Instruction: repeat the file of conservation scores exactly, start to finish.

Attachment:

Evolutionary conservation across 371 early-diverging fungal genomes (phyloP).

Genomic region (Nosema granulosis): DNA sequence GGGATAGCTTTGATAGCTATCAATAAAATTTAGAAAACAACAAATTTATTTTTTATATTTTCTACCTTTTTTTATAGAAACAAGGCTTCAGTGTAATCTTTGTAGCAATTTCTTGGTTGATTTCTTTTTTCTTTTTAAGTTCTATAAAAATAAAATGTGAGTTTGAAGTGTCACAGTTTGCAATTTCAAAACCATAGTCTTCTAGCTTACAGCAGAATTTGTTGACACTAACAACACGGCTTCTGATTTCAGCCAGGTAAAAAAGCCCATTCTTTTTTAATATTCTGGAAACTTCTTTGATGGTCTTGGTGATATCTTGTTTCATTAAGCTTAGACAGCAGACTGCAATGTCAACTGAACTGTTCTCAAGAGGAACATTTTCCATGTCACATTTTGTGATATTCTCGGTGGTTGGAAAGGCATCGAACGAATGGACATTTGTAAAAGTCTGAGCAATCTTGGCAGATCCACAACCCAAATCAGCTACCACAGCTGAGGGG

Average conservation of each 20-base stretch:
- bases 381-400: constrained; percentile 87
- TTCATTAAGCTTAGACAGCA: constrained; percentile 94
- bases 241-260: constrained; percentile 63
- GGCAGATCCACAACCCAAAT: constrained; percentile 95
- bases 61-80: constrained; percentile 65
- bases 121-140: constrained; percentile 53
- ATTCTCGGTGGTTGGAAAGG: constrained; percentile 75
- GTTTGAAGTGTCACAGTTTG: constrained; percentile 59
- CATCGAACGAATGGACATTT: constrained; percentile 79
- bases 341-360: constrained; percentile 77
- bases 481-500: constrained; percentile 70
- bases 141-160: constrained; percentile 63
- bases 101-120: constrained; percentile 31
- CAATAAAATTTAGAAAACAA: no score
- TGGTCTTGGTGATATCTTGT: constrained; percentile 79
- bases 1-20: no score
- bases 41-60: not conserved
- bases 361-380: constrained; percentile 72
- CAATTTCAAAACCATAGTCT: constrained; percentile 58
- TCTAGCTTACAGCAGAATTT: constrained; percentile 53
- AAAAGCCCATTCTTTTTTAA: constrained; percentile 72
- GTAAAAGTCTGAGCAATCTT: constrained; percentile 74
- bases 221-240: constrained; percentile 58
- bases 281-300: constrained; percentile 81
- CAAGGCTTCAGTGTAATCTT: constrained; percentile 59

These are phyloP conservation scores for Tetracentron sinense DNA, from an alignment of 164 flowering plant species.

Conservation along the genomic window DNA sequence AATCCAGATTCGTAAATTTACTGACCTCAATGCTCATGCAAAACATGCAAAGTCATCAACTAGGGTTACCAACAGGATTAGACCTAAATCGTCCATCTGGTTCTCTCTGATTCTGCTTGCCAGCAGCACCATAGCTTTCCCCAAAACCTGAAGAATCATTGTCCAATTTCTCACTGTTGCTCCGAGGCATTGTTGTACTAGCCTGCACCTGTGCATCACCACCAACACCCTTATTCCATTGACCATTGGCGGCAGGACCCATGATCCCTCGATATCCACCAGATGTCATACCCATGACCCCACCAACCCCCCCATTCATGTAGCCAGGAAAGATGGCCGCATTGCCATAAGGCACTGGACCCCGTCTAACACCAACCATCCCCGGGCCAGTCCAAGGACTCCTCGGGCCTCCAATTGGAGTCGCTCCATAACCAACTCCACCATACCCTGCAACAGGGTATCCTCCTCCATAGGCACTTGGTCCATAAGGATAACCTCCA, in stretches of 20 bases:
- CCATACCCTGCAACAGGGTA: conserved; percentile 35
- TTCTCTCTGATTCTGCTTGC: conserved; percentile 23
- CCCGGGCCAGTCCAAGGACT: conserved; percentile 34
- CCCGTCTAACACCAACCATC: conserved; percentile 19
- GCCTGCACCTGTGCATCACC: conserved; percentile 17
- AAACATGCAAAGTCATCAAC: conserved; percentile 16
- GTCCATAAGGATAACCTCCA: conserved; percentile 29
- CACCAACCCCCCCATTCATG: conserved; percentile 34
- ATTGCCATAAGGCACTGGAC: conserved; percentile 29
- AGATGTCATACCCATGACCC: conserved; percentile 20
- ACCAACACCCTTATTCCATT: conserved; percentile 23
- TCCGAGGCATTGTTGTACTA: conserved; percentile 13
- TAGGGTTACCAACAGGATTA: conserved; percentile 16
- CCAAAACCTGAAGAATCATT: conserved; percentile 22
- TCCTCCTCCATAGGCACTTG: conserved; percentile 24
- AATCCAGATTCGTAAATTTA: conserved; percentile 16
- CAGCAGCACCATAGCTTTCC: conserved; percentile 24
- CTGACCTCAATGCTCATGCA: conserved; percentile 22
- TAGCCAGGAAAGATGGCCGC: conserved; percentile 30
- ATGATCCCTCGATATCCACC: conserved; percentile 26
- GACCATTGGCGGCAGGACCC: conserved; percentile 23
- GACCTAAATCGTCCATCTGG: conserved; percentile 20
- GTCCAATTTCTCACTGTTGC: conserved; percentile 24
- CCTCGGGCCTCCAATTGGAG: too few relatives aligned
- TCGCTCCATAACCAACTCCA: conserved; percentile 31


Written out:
Evolutionary conservation across 371 early-diverging fungal genomes (phyloP).

Genomic region (Nosema granulosis): DNA sequence GGGATAGCTTTGATAGCTATCAATAAAATTTAGAAAACAACAAATTTATTTTTTATATTTTCTACCTTTTTTTATAGAAACAAGGCTTCAGTGTAATCTTTGTAGCAATTTCTTGGTTGATTTCTTTTTTCTTTTTAAGTTCTATAAAAATAAAATGTGAGTTTGAAGTGTCACAGTTTGCAATTTCAAAACCATAGTCTTCTAGCTTACAGCAGAATTTGTTGACACTAACAACACGGCTTCTGATTTCAGCCAGGTAAAAAAGCCCATTCTTTTTTAATATTCTGGAAACTTCTTTGATGGTCTTGGTGATATCTTGTTTCATTAAGCTTAGACAGCAGACTGCAATGTCAACTGAACTGTTCTCAAGAGGAACATTTTCCATGTCACATTTTGTGATATTCTCGGTGGTTGGAAAGGCATCGAACGAATGGACATTTGTAAAAGTCTGAGCAATCTTGGCAGATCCACAACCCAAATCAGCTACCACAGCTGAGGGG

Average conservation of each 20-base stretch:
- bases 381-400: constrained; percentile 87
- TTCATTAAGCTTAGACAGCA: constrained; percentile 94
- bases 241-260: constrained; percentile 63
- GGCAGATCCACAACCCAAAT: constrained; percentile 95
- bases 61-80: constrained; percentile 65
- bases 121-140: constrained; percentile 53
- ATTCTCGGTGGTTGGAAAGG: constrained; percentile 75
- GTTTGAAGTGTCACAGTTTG: constrained; percentile 59
- CATCGAACGAATGGACATTT: constrained; percentile 79
- bases 341-360: constrained; percentile 77
- bases 481-500: constrained; percentile 70
- bases 141-160: constrained; percentile 63
- bases 101-120: constrained; percentile 31
- CAATAAAATTTAGAAAACAA: no score
- TGGTCTTGGTGATATCTTGT: constrained; percentile 79
- bases 1-20: no score
- bases 41-60: not conserved
- bases 361-380: constrained; percentile 72
- CAATTTCAAAACCATAGTCT: constrained; percentile 58
- TCTAGCTTACAGCAGAATTT: constrained; percentile 53
- AAAAGCCCATTCTTTTTTAA: constrained; percentile 72
- GTAAAAGTCTGAGCAATCTT: constrained; percentile 74
- bases 221-240: constrained; percentile 58
- bases 281-300: constrained; percentile 81
- CAAGGCTTCAGTGTAATCTT: constrained; percentile 59

These are phyloP conservation scores for Tetracentron sinense DNA, from an alignment of 164 flowering plant species.

Conservation along the genomic window DNA sequence AATCCAGATTCGTAAATTTACTGACCTCAATGCTCATGCAAAACATGCAAAGTCATCAACTAGGGTTACCAACAGGATTAGACCTAAATCGTCCATCTGGTTCTCTCTGATTCTGCTTGCCAGCAGCACCATAGCTTTCCCCAAAACCTGAAGAATCATTGTCCAATTTCTCACTGTTGCTCCGAGGCATTGTTGTACTAGCCTGCACCTGTGCATCACCACCAACACCCTTATTCCATTGACCATTGGCGGCAGGACCCATGATCCCTCGATATCCACCAGATGTCATACCCATGACCCCACCAACCCCCCCATTCATGTAGCCAGGAAAGATGGCCGCATTGCCATAAGGCACTGGACCCCGTCTAACACCAACCATCCCCGGGCCAGTCCAAGGACTCCTCGGGCCTCCAATTGGAGTCGCTCCATAACCAACTCCACCATACCCTGCAACAGGGTATCCTCCTCCATAGGCACTTGGTCCATAAGGATAACCTCCA, in stretches of 20 bases:
- CCATACCCTGCAACAGGGTA: conserved; percentile 35
- TTCTCTCTGATTCTGCTTGC: conserved; percentile 23
- CCCGGGCCAGTCCAAGGACT: conserved; percentile 34
- CCCGTCTAACACCAACCATC: conserved; percentile 19
- GCCTGCACCTGTGCATCACC: conserved; percentile 17
- AAACATGCAAAGTCATCAAC: conserved; percentile 16
- GTCCATAAGGATAACCTCCA: conserved; percentile 29
- CACCAACCCCCCCATTCATG: conserved; percentile 34
- ATTGCCATAAGGCACTGGAC: conserved; percentile 29
- AGATGTCATACCCATGACCC: conserved; percentile 20
- ACCAACACCCTTATTCCATT: conserved; percentile 23
- TCCGAGGCATTGTTGTACTA: conserved; percentile 13
- TAGGGTTACCAACAGGATTA: conserved; percentile 16
- CCAAAACCTGAAGAATCATT: conserved; percentile 22
- TCCTCCTCCATAGGCACTTG: conserved; percentile 24
- AATCCAGATTCGTAAATTTA: conserved; percentile 16
- CAGCAGCACCATAGCTTTCC: conserved; percentile 24
- CTGACCTCAATGCTCATGCA: conserved; percentile 22
- TAGCCAGGAAAGATGGCCGC: conserved; percentile 30
- ATGATCCCTCGATATCCACC: conserved; percentile 26
- GACCATTGGCGGCAGGACCC: conserved; percentile 23
- GACCTAAATCGTCCATCTGG: conserved; percentile 20
- GTCCAATTTCTCACTGTTGC: conserved; percentile 24
- CCTCGGGCCTCCAATTGGAG: too few relatives aligned
- TCGCTCCATAACCAACTCCA: conserved; percentile 31